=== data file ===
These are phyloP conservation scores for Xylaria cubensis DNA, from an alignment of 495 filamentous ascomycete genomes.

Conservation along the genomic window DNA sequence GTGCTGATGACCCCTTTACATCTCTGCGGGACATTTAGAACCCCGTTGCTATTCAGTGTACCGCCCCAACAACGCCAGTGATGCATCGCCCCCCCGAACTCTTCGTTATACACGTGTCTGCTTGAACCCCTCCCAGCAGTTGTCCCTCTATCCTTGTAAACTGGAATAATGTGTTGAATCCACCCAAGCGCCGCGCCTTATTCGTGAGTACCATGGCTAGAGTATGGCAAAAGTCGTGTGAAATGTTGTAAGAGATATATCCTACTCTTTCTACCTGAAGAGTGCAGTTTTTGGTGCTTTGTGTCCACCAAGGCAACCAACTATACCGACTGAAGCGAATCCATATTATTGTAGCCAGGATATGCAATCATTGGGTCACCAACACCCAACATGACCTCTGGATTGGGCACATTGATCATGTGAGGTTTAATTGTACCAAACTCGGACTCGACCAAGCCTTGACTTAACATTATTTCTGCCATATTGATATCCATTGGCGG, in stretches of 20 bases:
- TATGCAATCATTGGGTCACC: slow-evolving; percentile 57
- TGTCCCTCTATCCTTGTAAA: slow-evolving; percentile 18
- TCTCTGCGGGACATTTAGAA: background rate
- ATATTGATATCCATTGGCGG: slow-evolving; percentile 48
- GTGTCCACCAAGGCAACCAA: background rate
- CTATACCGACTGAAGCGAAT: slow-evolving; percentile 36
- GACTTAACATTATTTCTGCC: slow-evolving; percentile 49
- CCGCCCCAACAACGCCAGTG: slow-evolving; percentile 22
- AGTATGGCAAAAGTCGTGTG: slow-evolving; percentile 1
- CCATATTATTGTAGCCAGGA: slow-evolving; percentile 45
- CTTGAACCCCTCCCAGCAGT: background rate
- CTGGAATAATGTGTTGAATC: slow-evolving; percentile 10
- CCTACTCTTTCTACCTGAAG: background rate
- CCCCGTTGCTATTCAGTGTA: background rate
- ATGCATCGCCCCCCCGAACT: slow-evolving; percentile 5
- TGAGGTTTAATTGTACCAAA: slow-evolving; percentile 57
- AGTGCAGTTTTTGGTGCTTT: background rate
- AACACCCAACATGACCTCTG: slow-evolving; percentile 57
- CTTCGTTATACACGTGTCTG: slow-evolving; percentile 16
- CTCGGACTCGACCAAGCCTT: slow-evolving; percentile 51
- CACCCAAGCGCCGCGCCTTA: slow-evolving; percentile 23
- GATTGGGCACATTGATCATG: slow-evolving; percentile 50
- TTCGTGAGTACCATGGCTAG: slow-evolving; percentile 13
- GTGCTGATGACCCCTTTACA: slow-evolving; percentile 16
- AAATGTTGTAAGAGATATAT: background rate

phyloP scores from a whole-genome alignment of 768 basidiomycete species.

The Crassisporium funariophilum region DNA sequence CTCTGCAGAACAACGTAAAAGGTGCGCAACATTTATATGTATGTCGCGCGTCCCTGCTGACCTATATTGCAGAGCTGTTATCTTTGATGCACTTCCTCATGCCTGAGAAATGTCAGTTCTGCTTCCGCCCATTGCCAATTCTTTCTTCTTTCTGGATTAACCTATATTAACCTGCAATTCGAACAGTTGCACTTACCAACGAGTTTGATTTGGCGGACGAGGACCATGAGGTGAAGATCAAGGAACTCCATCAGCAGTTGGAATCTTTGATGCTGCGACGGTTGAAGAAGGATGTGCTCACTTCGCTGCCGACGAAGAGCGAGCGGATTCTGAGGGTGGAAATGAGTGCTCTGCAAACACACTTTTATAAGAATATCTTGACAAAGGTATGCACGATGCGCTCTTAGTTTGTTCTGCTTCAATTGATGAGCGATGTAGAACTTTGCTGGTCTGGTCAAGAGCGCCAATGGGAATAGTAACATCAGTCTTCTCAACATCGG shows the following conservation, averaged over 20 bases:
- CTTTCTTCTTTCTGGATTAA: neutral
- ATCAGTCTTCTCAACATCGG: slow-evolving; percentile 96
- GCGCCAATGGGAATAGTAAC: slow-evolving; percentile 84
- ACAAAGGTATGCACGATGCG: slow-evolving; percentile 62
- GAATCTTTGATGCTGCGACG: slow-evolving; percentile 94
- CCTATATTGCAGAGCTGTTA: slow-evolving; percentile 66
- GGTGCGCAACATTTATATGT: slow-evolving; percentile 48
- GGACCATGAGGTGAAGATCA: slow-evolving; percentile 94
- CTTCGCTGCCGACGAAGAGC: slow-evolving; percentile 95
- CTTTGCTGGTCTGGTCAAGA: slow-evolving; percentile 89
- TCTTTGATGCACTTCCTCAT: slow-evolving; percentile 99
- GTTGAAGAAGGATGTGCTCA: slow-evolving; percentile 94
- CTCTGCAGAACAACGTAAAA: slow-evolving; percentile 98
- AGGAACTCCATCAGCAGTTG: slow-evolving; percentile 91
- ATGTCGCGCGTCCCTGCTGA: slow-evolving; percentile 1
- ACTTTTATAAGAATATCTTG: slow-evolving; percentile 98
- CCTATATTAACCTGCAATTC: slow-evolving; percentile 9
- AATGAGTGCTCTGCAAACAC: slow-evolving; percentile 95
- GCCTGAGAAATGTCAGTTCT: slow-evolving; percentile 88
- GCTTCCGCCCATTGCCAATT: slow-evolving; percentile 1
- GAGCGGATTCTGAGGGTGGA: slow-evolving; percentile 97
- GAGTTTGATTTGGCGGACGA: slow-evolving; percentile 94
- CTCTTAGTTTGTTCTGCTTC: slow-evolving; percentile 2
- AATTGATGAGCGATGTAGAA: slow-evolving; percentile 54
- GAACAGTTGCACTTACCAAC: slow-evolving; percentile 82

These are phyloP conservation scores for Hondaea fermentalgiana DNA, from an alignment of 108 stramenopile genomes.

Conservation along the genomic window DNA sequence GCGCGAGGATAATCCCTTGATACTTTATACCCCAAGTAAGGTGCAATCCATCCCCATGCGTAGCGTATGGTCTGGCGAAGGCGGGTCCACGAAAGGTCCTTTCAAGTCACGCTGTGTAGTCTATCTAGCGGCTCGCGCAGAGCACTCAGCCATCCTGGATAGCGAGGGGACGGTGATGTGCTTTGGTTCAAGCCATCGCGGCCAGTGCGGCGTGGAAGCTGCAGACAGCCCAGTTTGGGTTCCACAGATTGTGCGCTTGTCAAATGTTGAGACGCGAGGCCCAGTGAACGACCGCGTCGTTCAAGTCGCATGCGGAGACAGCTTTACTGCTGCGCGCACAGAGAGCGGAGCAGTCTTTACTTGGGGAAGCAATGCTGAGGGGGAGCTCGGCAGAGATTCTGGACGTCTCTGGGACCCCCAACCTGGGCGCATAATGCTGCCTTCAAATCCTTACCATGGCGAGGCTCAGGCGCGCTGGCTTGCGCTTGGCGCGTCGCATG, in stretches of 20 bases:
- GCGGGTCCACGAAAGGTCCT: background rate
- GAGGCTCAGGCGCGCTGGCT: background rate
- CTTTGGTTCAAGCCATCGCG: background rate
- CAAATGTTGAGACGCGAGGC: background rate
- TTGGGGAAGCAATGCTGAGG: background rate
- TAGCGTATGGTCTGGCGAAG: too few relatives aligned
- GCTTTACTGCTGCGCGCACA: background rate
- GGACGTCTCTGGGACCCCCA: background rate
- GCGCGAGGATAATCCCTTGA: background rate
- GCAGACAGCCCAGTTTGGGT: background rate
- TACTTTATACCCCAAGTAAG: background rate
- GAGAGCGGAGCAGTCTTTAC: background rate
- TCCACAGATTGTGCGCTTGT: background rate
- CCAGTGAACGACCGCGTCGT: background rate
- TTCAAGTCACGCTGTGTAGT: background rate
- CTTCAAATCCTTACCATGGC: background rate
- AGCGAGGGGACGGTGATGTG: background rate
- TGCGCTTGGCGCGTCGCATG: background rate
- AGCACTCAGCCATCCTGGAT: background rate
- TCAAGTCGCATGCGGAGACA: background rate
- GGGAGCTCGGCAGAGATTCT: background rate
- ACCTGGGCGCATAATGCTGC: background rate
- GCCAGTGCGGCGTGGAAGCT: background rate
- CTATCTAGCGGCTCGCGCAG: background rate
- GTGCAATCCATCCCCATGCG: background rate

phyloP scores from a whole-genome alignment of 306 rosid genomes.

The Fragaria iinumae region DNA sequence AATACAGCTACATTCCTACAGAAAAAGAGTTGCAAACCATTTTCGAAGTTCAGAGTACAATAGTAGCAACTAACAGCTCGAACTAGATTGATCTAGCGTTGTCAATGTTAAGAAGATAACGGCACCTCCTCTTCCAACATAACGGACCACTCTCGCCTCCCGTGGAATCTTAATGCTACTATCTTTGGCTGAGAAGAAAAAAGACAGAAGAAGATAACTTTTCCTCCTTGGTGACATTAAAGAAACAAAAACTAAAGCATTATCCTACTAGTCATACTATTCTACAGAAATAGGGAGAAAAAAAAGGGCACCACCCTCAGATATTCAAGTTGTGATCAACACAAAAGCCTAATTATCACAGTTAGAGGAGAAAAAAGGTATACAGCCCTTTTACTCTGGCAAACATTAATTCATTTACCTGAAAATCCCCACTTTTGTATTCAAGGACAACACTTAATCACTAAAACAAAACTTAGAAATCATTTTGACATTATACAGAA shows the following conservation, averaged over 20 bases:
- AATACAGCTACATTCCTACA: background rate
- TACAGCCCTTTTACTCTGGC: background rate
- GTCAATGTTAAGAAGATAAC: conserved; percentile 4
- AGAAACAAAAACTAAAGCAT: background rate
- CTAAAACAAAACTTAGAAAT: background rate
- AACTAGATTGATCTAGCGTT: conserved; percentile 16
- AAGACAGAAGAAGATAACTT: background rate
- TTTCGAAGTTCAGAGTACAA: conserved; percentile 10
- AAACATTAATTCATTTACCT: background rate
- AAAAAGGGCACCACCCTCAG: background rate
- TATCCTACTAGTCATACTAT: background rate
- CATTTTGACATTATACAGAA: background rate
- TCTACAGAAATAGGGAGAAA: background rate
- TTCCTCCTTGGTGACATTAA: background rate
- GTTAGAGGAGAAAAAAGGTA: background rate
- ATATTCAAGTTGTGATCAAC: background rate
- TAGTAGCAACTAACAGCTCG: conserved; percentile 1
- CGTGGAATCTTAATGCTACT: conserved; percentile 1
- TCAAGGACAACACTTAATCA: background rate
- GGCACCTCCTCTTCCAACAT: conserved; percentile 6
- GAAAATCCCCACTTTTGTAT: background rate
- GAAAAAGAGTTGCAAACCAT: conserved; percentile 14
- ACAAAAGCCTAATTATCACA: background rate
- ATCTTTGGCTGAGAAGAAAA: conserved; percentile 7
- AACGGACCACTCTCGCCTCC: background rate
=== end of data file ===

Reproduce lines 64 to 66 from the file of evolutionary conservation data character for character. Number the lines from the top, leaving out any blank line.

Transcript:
- GGACGTCTCTGGGACCCCCA: background rate
- GCGCGAGGATAATCCCTTGA: background rate
- GCAGACAGCCCAGTTTGGGT: background rate